Dave, > My research concerns oscillator drift on time scales of ~1ms to ~10s, so > I'm guessing the 53131A with its 5-130ms of dead time isn't suitable for > what I'm trying to measure.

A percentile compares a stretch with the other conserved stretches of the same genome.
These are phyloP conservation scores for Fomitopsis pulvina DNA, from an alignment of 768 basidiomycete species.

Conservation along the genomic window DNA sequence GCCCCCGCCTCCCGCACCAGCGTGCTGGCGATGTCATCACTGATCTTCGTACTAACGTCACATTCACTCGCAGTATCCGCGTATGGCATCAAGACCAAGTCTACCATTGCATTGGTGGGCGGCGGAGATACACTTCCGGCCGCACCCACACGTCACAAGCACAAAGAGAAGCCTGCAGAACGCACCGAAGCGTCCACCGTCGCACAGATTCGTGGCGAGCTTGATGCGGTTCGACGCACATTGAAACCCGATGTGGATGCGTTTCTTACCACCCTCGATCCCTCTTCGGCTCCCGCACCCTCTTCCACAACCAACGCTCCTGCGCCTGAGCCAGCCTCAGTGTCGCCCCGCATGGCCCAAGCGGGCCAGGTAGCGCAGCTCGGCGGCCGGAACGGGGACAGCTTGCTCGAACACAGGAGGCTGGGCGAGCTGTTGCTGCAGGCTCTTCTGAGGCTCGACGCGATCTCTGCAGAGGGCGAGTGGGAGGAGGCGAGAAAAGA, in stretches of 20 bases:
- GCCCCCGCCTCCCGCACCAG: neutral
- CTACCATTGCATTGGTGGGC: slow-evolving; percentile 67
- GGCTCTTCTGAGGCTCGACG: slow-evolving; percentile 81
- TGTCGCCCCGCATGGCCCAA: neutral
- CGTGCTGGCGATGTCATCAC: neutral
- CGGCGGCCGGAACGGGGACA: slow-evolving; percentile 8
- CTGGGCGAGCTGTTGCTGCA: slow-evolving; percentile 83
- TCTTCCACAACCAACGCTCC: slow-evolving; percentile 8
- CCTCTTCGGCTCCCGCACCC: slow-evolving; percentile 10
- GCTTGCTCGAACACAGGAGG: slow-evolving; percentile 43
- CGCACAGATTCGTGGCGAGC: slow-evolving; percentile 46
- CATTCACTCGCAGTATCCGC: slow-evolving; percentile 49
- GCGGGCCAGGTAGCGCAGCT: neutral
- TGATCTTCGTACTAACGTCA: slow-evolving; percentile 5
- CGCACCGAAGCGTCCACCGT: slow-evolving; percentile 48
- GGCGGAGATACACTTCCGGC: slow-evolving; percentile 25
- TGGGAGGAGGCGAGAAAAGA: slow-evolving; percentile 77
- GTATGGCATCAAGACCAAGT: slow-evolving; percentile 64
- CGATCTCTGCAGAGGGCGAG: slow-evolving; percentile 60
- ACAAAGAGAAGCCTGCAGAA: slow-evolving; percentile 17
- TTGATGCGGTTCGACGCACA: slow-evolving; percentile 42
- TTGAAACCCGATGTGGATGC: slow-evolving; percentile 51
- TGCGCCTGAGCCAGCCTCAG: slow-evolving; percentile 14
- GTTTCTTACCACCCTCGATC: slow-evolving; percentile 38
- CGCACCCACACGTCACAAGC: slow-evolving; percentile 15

True. Try a fancy TIA (time interval analyzer) or MDA (modulation domain analyzer) instead. Or consider a high-res (tens of ps) timestamping counter capable of 1000 samples per second. The Pendulum CNT-91 may work. Also look into the Agilent 53230A which has a zero deadtime timestamping mode. The venerable SR620 is also capable of 1 kHz measurement rate, but I'm not sure if that's internal sampling or sustained data rate via GPIB. The TICC (designed by JohnA, distributed by TAPR) would also work to 1 kHz sampling if you rewrote the Arduino code. What kind of oscillator is it that you're trying to measure? Pendulum? Tuning fork? TCXO? Some SiLabs thing? That may make a huge difference in the type of gear you need or the measurement model. What timing resolution do you need at 1 ms sampling rates? > But I'd still like to know how folks are > getting around this dead time issue with the 53131A for their measurements > in hopes it'll shed light on how I can do the same without needing to pick > up more gear and the inevitable shipping delay that will entail. If zero dead time is important then make single-shot time interval measurements instead of using frequency or period mode. I do almost all my GPS/1PPS logging that way, using a 53131A like yours. But, as you surmise, you don't get anywhere near a 1 kHz sampling rate. > I'm still looking for the part in the manual where > HP/Agilent/Keysight owns up to this and describe how it changes the > measurement. By now there's a lot of literature, both marketing and technical, that describes in detail how regression-based frequency counters work. The 53131A was designed in the 90's before that literature was written. There's a key footnote in the manual from which you can infer all of this. For a summary see this posting, and the GIF: https://www.febo.com/pipermail/time-nuts/2013-August/079647.html Also if you look at the specifications pages (e.g., under RMS resoluion) you'll see a more explicit reference to the counter making 200,000 measurements per second. Putting all this together it's clear this counter does precise single-shot time measurements (compatible with ADEV) but it does regression-based frequency/period measurements, which may or may not be perfectly compatible with ADEV. /tvb ----- Original Message ----- From: "David Burnett" <d...@berkeley.edu> To: <email@example.com> Sent: Sunday, April 08, 2018 6:29 PM Subject: [time-nuts] ADEV dead time w/ HP 53131A & TimeLab > Hi time-nuts, > > I'm doing oscillator-related research for my PhD and found this list > recently. It's been a great resource in trying to refine my freq > measurement setup and in starting to understand what's really going on > inside my lab equipment. > > I've been trawling the archives and have a question about measuring ADEV > accurately with the Agilent 53131A frequency counter I have on hand. From > the comments on this list and elsewhere, and the fact that TimeLab will > talk to my 53131A directly, I have the impression one can use the 53131A > for period measurements with which to calculate ADEV. But from GPIB command > sniffing it looks like there's a lot of dead time between measurements: > -- In period or freq mode* measurements take an extra ~130ms longer than > gate time to return (but this seems to produce the correct measurements for > TimeLab); > -- in time interval mode they take about ~20ms; > -- in totalize mode they take about 5ms, in keeping with "200 measurements > per second" advertised in the brochure, but of course this is a simple > counter and one loses the resolution of a reciprocal counter or anything > smarter added in. > > Is it just generally assumed everyone is making period measurements on time > scales long enough that any instrument dead time is ignorable? Or is > TimeLab and everyone else silently applying the correction factor as > described by the Barnes & Allan NIST paper (NIST technical note 1318)? Or > is there a configuration mode I'm missing that prints measurements with > more regularly? TimeLab's GPIB commands seem to be limited to "get current > measurement" so I might not have the box set up right to start with. > > My research concerns oscillator drift on time scales of ~1ms to ~10s, so > I'm guessing the 53131A with its 5-130ms of dead time isn't suitable for > what I'm trying to measure. But I'd still like to know how folks are > getting around this dead time issue with the 53131A for their measurements > in hopes it'll shed light on how I can do the same without needing to pick > up more gear and the inevitable shipping delay that will entail. I suspect > someone will recommend that I get a time-stamping/continuous measurement > box, which is probably the best solution. But I'm hoping there's a way > around that in the short term so I can make these measurements sooner. > > 73, > Dave > > * Others on this list have warned about using this mode because the machine > does a lot of averaging but it seems like TimeLab needs the box to be in > this mode regardless. I'm still looking for the part in the manual where > HP/Agilent/Keysight owns up to this and describe how it changes the > measurement. > _______________________________________________ > time-nuts mailing list -- firstname.lastname@example.org > To unsubscribe, go to https://www.febo.com/cgi-bin/mailman/listinfo/time-nuts > and follow the instructions there. _______________________________________________ time-nuts mailing list -- email@example.com To unsubscribe, go to https://www.febo.com/cgi-bin/mailman/listinfo/time-nuts and follow the instructions there.